How to make a treatment plan for burn wounds
A burn patient may need complex, long-term treatment, so a treatment plan is essential. This requires decisions about where the patient should be treated, what treatment they need, and who should be involved.
Gather a team of experts
Burn management requires a multidisciplinary approach. When you are creating and implementing the treatment plan, involve the required experts, such as intensive care specialists, pediatricians, psychiatrists, physiotherapists and dieticians.
Location of burn wound treatment
After stabilizing the burn patient, decide if the current facility is the best place for them to be treated. If the option is available, refer the patient to a well-equipped (burn) center. If you don’t do this immediately, you can always reconsider the option later.
Severe burns in neonates and pregnant women require individualized care, preferably by a specialized team. Always refer these patients to a burn center, if possible.
Goals of burn wound treatment
If the patient stays in the current facility, the next logical step is to make a treatment plan and to document this in the patient file. The treatment you choose will depend on the findings of the primary and secondary surveys.
Plan and start treatment as soon as possible to avoid scarring
The formation of granulation tissue during the healing process is actually scar tissue forming. When treatment is delayed, more and more scar tissue forms. This may lead to contractures, especially in burns near joints.
The goal of burn wound treatment is to optimize the patient’s quality of life. The treatment should therefore aim to:
- optimize wound healing and thus wound closure
- provide adequate pain management
- prevent wound colonization and infection
- minimize scar formation
The initial treatment plan should be well designed, and you should evaluate the effects of the treatment methods continuously.
Smoking delays wound healing. If appropriate, advise the patient to stop smoking.
Factors determining the treatment plan
A number of factors affect the treatment plan you design, from the characteristics of the burn itself to the context of the treatment facility and the patient.
- Burn wound size, depth and location
- Age, general physical condition, comorbidities and medication
- Socioeconomic factors
- Limitations of clinic facilities and the medical team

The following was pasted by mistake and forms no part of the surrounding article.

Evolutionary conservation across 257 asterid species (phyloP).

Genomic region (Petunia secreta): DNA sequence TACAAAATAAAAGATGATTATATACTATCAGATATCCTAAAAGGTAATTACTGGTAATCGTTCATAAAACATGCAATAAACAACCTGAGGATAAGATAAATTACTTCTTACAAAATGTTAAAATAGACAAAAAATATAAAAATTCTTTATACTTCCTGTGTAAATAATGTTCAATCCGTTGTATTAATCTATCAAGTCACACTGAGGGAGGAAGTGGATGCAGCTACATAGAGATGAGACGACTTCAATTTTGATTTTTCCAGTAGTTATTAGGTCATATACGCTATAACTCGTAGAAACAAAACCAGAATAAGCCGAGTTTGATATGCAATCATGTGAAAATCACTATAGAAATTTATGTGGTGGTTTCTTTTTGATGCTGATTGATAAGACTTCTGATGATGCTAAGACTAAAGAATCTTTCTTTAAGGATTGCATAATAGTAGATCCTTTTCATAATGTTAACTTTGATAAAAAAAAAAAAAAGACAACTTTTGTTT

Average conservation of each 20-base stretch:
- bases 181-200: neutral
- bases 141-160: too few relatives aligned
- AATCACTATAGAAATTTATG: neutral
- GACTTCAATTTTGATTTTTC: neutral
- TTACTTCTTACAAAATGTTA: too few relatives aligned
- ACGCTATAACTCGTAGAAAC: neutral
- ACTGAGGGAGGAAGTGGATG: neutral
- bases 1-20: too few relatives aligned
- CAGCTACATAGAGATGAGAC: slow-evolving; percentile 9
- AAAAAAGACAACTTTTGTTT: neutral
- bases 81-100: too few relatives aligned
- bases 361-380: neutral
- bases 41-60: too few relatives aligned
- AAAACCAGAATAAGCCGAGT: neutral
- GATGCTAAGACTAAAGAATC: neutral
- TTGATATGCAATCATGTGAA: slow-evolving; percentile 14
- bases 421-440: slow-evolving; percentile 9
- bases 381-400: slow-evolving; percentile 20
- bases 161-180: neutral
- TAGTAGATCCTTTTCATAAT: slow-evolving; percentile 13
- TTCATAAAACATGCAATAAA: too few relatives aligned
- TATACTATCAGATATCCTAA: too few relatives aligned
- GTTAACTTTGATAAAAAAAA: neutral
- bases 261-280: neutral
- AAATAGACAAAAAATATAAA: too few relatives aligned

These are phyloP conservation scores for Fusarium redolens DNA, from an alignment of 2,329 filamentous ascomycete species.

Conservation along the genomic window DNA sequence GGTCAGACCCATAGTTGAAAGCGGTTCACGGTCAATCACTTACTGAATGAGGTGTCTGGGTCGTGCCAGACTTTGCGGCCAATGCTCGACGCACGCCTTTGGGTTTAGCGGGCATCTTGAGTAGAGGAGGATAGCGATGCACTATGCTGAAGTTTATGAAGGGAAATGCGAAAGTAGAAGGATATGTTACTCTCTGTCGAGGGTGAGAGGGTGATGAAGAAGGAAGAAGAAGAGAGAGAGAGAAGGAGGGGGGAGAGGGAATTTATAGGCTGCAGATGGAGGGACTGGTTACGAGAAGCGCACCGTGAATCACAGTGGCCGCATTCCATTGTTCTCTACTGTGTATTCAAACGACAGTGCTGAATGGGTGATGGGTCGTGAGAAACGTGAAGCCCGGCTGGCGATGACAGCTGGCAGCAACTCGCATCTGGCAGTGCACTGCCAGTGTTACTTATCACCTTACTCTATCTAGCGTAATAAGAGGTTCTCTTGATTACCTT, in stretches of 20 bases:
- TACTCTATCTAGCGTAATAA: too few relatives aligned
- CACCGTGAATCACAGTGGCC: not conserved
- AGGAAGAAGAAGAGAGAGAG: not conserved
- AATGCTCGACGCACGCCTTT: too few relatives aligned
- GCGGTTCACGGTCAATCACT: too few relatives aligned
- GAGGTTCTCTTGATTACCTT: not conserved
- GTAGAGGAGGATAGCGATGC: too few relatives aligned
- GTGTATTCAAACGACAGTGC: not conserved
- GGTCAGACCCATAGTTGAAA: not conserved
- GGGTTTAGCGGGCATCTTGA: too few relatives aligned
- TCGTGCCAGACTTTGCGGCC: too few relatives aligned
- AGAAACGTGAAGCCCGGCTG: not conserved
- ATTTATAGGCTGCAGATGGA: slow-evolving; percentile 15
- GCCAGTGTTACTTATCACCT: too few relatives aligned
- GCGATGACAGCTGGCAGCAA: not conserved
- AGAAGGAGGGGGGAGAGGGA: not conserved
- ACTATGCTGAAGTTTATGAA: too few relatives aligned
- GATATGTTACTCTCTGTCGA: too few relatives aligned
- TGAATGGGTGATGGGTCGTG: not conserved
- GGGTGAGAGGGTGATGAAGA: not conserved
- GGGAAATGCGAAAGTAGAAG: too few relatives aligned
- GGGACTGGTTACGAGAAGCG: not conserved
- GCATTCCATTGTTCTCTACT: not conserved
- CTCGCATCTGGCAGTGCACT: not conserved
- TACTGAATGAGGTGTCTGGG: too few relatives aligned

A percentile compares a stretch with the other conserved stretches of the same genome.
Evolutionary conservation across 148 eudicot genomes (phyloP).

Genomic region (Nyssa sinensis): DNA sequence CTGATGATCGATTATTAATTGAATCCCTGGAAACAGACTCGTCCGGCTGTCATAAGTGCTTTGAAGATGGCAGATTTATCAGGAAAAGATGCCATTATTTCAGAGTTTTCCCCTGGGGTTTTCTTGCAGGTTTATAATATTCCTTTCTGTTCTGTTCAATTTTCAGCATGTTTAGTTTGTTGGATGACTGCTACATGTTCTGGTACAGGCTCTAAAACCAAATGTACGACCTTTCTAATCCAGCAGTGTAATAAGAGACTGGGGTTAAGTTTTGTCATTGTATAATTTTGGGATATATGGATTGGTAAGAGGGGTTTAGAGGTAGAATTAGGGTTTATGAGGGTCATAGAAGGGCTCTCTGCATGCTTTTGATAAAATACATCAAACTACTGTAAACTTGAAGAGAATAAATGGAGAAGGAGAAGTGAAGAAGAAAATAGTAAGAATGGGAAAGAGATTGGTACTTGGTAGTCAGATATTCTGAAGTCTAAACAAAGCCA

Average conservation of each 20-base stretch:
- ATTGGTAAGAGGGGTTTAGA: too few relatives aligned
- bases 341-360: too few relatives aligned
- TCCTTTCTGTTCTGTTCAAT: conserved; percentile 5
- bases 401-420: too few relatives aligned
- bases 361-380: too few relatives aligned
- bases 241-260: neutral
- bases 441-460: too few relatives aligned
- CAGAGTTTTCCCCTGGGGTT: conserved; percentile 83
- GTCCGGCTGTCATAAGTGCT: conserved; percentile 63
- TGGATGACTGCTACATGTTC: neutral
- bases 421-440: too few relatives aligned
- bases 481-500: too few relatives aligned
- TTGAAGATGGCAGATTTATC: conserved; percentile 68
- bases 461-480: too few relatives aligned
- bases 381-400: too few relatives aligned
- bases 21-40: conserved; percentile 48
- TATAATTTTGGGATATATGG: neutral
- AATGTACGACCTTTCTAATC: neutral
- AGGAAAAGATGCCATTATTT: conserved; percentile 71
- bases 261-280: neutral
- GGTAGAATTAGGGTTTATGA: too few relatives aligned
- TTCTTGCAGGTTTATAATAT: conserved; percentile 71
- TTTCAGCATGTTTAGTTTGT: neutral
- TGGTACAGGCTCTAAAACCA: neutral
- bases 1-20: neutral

These are the main factors determining the treatment plan. The diagnosis of burn depth is not always definitive; the burn may deepen during the first 24 to 48 hours post-injury. Although you can’t always prevent this, you can reduce the impact by optimizing wound conditions:
- Cool the burn properly with lukewarm running water for 10 minutes as soon as possible after the injury
- Administer proper fluid resuscitation
- Provide adequate burn wound treatment
- Elevate affected limbs to reduce edema
- Optimize the patient’s physical condition
The patient’s age affects their burn wound, and this may influence the timing of surgery. For example, wounds heal faster in children than in adults. Wounds in elderly patients take longer to heal because they have thin skin, so burns that appear superficial on initial examination may take weeks to heal or deepen to full thickness.
The patient’s body homeostasis and the pathophysiological response to burn injury may interfere with the timing of surgical treatment. Before surgical excision, ensure you correct dehydration and check that renal function is sufficient.
Extensive, deep burn injuries require early surgical excision, as they can have severe systemic effects.
You should also consider all comorbidities when designing the treatment plan. For example, in low and middle income countries, epilepsy is common in burn victims. Severe anemia is common in burn patients, especially children. Mental illnesses are common in burn victims in all settings.
Medication use can also affect the success of the treatment plan. For example, patients who have been taking corticosteroids for a long time may have very fragile, thin skin. This may hinder the harvesting of a split-thickness skin graft.
Socioeconomic factors may play a role, especially in resource-limited settings. A patient may refuse admission to the hospital due to a lack of funds. They may also refuse surgical treatment due to a lack of trust.